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High people at greater risk of cancer, says the study

(CNN) –High people have a greater risk of cancer because they have more cells in the body, new research has…

High people have a greater risk of cancer because they have more cells in the body, new research has suggested.

A person’s risk of developing cancer increases by 10% for every 10 centimeters (4 inches) they are above average height, the study said, as they have more cells that can mutate and lead to cancer.

Mean height was defined in the study as 162cm for women and 175cm for men.

The results match previous research, which has also linked height to increased risk of developing a number of health problems including blood clots, heart problems and diabetes.

Leonard Nunney, Professor of Biology at the University of California Riverside, analyzed previous sets of data on cancer contractors &#821

1; each included more than 10,000 cases for both men and women – and compared the expected prices based on their height.

He tested the hypothesis that this was due to the number of cells against alternatives, such as possible hormonal differences in higher humans, which could lead to increased cell division.

A link was found between a person’s total cell number and their likelihood of getting cancer in 18 of the 23 cancer samples tested for, said the study.

Research also found that the increase in risk is greater for women, with higher women 12% more prone to cancer and higher men 9% are more likely to do it. These findings matched Nunney’s predicted prices, using his models, 13% for women and 11% for men.

Colon and kidney cancer and lymphoma were among the types of cancer for which the correlation was strongest.

“We have known that there is a link between cancer risk and height for quite some time – the higher someone is, the higher the risk of cancer,” told Georgina Hill of Cancer Research UK at CNN.
“What we have not been sure is why – if it only depends on a higher person having more cells in the body or if there is an indirect link, like something to do with nutrition and childhood, “added Hill, who was not involved in the study.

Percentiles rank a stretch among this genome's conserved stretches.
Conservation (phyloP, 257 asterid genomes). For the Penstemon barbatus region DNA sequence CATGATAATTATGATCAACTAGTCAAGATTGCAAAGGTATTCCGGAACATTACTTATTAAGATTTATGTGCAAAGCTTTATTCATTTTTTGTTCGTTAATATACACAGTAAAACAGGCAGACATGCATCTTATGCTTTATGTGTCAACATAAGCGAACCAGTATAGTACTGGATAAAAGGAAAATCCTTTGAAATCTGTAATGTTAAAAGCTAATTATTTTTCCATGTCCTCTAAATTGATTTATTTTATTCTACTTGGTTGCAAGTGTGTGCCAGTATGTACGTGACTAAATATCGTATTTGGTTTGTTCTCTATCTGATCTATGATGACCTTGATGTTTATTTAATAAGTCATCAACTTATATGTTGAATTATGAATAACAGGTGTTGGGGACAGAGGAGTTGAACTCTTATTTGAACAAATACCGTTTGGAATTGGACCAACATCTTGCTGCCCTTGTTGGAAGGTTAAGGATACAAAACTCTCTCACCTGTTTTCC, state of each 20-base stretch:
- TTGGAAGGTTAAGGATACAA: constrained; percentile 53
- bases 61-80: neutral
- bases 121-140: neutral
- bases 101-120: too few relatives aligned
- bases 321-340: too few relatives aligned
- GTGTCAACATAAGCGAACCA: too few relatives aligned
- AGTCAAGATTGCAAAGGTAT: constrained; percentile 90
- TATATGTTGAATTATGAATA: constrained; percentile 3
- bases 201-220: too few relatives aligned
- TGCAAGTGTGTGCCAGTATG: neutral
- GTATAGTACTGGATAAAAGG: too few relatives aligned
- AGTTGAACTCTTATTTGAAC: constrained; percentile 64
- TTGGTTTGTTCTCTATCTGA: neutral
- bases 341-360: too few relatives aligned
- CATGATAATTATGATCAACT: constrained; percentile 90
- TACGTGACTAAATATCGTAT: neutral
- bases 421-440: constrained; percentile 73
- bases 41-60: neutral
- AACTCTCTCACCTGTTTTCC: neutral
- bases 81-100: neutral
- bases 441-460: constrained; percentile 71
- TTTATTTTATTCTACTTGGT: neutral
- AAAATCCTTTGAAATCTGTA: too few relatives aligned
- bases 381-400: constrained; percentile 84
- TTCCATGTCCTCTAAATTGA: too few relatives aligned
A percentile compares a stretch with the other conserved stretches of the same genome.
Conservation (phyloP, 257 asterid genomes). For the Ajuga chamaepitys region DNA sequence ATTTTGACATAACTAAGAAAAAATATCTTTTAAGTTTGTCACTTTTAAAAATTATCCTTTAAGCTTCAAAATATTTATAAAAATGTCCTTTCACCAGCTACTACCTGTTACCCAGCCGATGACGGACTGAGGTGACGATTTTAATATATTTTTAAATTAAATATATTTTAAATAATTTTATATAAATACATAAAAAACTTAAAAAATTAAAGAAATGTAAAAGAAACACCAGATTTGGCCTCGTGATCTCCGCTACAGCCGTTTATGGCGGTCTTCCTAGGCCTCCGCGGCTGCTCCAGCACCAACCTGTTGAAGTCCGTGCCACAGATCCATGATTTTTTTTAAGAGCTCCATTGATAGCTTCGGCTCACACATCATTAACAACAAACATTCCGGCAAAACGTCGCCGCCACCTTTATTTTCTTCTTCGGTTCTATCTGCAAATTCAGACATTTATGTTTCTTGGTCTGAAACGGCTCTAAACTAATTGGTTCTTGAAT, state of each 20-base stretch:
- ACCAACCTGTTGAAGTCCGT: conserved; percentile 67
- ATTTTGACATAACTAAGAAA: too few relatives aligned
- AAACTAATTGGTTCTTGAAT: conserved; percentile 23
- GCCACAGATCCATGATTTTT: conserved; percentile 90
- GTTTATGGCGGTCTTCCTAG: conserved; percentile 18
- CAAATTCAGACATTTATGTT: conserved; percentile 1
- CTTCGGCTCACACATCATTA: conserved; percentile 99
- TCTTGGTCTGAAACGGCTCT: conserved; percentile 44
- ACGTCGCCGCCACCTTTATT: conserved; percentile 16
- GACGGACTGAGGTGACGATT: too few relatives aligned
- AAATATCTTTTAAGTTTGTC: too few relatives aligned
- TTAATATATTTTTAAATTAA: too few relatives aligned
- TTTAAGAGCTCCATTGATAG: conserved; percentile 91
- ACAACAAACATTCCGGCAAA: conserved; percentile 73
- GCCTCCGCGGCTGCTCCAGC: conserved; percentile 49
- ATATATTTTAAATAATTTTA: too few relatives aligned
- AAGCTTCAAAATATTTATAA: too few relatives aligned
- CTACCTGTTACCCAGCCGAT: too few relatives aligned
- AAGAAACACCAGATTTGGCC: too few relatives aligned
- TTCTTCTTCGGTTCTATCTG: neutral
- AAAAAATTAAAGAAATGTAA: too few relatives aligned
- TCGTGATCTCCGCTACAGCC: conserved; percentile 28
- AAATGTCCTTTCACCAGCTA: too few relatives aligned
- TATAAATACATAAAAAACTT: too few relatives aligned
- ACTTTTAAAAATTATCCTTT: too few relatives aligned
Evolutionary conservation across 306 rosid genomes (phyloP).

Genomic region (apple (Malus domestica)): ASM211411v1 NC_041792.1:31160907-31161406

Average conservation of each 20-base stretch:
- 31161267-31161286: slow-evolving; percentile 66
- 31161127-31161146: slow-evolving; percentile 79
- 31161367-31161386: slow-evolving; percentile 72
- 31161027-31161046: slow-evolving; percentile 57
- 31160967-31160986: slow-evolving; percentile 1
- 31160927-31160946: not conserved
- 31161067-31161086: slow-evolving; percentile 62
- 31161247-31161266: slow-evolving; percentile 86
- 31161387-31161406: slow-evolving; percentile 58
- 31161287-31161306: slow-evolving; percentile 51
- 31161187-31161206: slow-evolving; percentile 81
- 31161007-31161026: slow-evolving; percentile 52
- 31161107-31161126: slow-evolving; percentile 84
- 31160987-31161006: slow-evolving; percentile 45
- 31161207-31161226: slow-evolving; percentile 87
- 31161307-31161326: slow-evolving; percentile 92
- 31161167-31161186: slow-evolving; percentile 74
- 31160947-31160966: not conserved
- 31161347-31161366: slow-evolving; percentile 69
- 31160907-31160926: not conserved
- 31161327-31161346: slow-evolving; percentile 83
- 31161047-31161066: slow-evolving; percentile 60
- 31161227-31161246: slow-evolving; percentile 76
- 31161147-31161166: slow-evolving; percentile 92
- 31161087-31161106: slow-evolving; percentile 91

She said that the study provides good evidence of the “direct effect” theory that the total number of cells actually causes the link.

“The method is good – they took data from major studies, which is important, and they looked at many different categories of cancer.”

However, she noted that the increase in the risk of developing cancer is small compared with the effects lifestyle changes may have.

“There was only a slightly higher risk and there are more important actions that people can take to make positive changes, [such as] stop smoking and maintain a healthy weight,” she said.

Two of the types of cancer tested for thyroid cancer and melanoma proved more susceptible to an increased risk than expected and Nunney suggested in the study that other factors could be in play in these cases, geography.

“There are no obvious reasons for these exceptions, although the author speculates that cell turnover rates may play for melanoma,” said Dorothy C. Bennett, head of the Molecular and Clinical Sciences Research Institute in London, CNN . Bennett, who was not involved in the study, explained that pigment cells, the source of melanoma, split up and replaced a little faster in higher humans.

“But I can not currently think of any reason that this should be so, but no other clear reason for the higher correlation with the height,” Bennett said.

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